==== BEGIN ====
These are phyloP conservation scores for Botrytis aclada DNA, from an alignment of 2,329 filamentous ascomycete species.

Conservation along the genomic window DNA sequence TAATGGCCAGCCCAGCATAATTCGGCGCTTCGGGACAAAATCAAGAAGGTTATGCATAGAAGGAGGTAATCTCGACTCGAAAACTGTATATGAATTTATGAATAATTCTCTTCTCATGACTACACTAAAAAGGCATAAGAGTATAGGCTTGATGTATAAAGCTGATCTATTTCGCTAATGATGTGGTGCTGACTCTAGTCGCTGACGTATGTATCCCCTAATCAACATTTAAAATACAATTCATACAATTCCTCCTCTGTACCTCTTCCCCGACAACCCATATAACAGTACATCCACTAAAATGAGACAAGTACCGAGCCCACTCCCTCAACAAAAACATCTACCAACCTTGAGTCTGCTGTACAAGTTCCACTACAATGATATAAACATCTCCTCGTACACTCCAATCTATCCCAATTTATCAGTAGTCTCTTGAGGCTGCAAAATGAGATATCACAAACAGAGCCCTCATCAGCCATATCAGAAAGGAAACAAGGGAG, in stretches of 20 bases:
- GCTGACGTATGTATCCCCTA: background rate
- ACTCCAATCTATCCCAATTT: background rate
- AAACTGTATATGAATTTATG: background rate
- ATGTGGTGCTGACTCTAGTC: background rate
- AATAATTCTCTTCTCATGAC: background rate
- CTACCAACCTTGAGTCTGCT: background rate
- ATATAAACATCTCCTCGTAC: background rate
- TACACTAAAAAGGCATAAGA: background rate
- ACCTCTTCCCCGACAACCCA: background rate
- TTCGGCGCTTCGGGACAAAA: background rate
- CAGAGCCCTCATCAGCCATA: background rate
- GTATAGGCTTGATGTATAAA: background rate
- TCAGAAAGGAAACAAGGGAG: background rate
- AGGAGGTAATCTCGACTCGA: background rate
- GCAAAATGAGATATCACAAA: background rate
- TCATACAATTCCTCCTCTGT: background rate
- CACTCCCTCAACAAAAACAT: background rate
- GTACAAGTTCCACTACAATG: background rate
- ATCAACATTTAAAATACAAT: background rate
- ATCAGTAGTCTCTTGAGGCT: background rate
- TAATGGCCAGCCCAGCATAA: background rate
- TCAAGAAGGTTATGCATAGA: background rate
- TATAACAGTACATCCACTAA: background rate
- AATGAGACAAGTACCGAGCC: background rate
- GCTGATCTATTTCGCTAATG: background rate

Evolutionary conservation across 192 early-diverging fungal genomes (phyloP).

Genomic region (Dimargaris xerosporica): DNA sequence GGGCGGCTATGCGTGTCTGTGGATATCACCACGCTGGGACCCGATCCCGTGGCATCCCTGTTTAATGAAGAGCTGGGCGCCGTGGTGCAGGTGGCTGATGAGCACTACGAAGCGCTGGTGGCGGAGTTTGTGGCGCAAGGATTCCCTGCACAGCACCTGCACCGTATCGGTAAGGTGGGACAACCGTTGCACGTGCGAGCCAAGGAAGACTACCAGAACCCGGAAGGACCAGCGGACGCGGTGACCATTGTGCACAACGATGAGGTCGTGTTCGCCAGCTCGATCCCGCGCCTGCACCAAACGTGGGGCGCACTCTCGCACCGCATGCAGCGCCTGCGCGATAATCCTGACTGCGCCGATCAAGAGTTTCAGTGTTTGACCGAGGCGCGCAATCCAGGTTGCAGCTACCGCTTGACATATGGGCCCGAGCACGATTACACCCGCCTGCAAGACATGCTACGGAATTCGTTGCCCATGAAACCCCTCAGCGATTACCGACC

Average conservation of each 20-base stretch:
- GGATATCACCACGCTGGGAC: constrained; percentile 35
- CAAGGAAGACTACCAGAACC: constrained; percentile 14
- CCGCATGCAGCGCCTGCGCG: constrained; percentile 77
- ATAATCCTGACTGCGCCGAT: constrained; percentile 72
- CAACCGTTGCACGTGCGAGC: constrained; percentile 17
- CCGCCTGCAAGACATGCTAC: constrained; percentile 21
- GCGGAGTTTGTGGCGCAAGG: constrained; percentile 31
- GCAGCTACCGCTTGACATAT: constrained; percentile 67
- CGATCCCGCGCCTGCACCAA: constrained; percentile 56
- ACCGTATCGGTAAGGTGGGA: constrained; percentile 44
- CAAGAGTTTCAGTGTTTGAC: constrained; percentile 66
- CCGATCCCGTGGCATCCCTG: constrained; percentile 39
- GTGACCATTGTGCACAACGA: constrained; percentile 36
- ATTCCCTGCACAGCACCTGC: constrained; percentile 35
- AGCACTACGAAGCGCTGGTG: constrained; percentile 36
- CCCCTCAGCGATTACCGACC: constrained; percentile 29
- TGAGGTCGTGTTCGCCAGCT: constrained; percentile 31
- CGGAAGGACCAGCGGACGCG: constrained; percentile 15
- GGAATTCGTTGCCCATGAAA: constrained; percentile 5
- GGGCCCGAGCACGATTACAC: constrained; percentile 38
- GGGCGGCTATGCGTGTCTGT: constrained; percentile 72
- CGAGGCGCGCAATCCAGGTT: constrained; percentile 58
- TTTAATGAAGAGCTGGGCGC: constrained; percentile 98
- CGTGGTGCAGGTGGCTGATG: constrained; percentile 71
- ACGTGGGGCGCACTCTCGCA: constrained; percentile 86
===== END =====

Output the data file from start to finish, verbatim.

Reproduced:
These are phyloP conservation scores for Botrytis aclada DNA, from an alignment of 2,329 filamentous ascomycete species.

Conservation along the genomic window DNA sequence TAATGGCCAGCCCAGCATAATTCGGCGCTTCGGGACAAAATCAAGAAGGTTATGCATAGAAGGAGGTAATCTCGACTCGAAAACTGTATATGAATTTATGAATAATTCTCTTCTCATGACTACACTAAAAAGGCATAAGAGTATAGGCTTGATGTATAAAGCTGATCTATTTCGCTAATGATGTGGTGCTGACTCTAGTCGCTGACGTATGTATCCCCTAATCAACATTTAAAATACAATTCATACAATTCCTCCTCTGTACCTCTTCCCCGACAACCCATATAACAGTACATCCACTAAAATGAGACAAGTACCGAGCCCACTCCCTCAACAAAAACATCTACCAACCTTGAGTCTGCTGTACAAGTTCCACTACAATGATATAAACATCTCCTCGTACACTCCAATCTATCCCAATTTATCAGTAGTCTCTTGAGGCTGCAAAATGAGATATCACAAACAGAGCCCTCATCAGCCATATCAGAAAGGAAACAAGGGAG, in stretches of 20 bases:
- GCTGACGTATGTATCCCCTA: background rate
- ACTCCAATCTATCCCAATTT: background rate
- AAACTGTATATGAATTTATG: background rate
- ATGTGGTGCTGACTCTAGTC: background rate
- AATAATTCTCTTCTCATGAC: background rate
- CTACCAACCTTGAGTCTGCT: background rate
- ATATAAACATCTCCTCGTAC: background rate
- TACACTAAAAAGGCATAAGA: background rate
- ACCTCTTCCCCGACAACCCA: background rate
- TTCGGCGCTTCGGGACAAAA: background rate
- CAGAGCCCTCATCAGCCATA: background rate
- GTATAGGCTTGATGTATAAA: background rate
- TCAGAAAGGAAACAAGGGAG: background rate
- AGGAGGTAATCTCGACTCGA: background rate
- GCAAAATGAGATATCACAAA: background rate
- TCATACAATTCCTCCTCTGT: background rate
- CACTCCCTCAACAAAAACAT: background rate
- GTACAAGTTCCACTACAATG: background rate
- ATCAACATTTAAAATACAAT: background rate
- ATCAGTAGTCTCTTGAGGCT: background rate
- TAATGGCCAGCCCAGCATAA: background rate
- TCAAGAAGGTTATGCATAGA: background rate
- TATAACAGTACATCCACTAA: background rate
- AATGAGACAAGTACCGAGCC: background rate
- GCTGATCTATTTCGCTAATG: background rate

Evolutionary conservation across 192 early-diverging fungal genomes (phyloP).

Genomic region (Dimargaris xerosporica): DNA sequence GGGCGGCTATGCGTGTCTGTGGATATCACCACGCTGGGACCCGATCCCGTGGCATCCCTGTTTAATGAAGAGCTGGGCGCCGTGGTGCAGGTGGCTGATGAGCACTACGAAGCGCTGGTGGCGGAGTTTGTGGCGCAAGGATTCCCTGCACAGCACCTGCACCGTATCGGTAAGGTGGGACAACCGTTGCACGTGCGAGCCAAGGAAGACTACCAGAACCCGGAAGGACCAGCGGACGCGGTGACCATTGTGCACAACGATGAGGTCGTGTTCGCCAGCTCGATCCCGCGCCTGCACCAAACGTGGGGCGCACTCTCGCACCGCATGCAGCGCCTGCGCGATAATCCTGACTGCGCCGATCAAGAGTTTCAGTGTTTGACCGAGGCGCGCAATCCAGGTTGCAGCTACCGCTTGACATATGGGCCCGAGCACGATTACACCCGCCTGCAAGACATGCTACGGAATTCGTTGCCCATGAAACCCCTCAGCGATTACCGACC

Average conservation of each 20-base stretch:
- GGATATCACCACGCTGGGAC: constrained; percentile 35
- CAAGGAAGACTACCAGAACC: constrained; percentile 14
- CCGCATGCAGCGCCTGCGCG: constrained; percentile 77
- ATAATCCTGACTGCGCCGAT: constrained; percentile 72
- CAACCGTTGCACGTGCGAGC: constrained; percentile 17
- CCGCCTGCAAGACATGCTAC: constrained; percentile 21
- GCGGAGTTTGTGGCGCAAGG: constrained; percentile 31
- GCAGCTACCGCTTGACATAT: constrained; percentile 67
- CGATCCCGCGCCTGCACCAA: constrained; percentile 56
- ACCGTATCGGTAAGGTGGGA: constrained; percentile 44
- CAAGAGTTTCAGTGTTTGAC: constrained; percentile 66
- CCGATCCCGTGGCATCCCTG: constrained; percentile 39
- GTGACCATTGTGCACAACGA: constrained; percentile 36
- ATTCCCTGCACAGCACCTGC: constrained; percentile 35
- AGCACTACGAAGCGCTGGTG: constrained; percentile 36
- CCCCTCAGCGATTACCGACC: constrained; percentile 29
- TGAGGTCGTGTTCGCCAGCT: constrained; percentile 31
- CGGAAGGACCAGCGGACGCG: constrained; percentile 15
- GGAATTCGTTGCCCATGAAA: constrained; percentile 5
- GGGCCCGAGCACGATTACAC: constrained; percentile 38
- GGGCGGCTATGCGTGTCTGT: constrained; percentile 72
- CGAGGCGCGCAATCCAGGTT: constrained; percentile 58
- TTTAATGAAGAGCTGGGCGC: constrained; percentile 98
- CGTGGTGCAGGTGGCTGATG: constrained; percentile 71
- ACGTGGGGCGCACTCTCGCA: constrained; percentile 86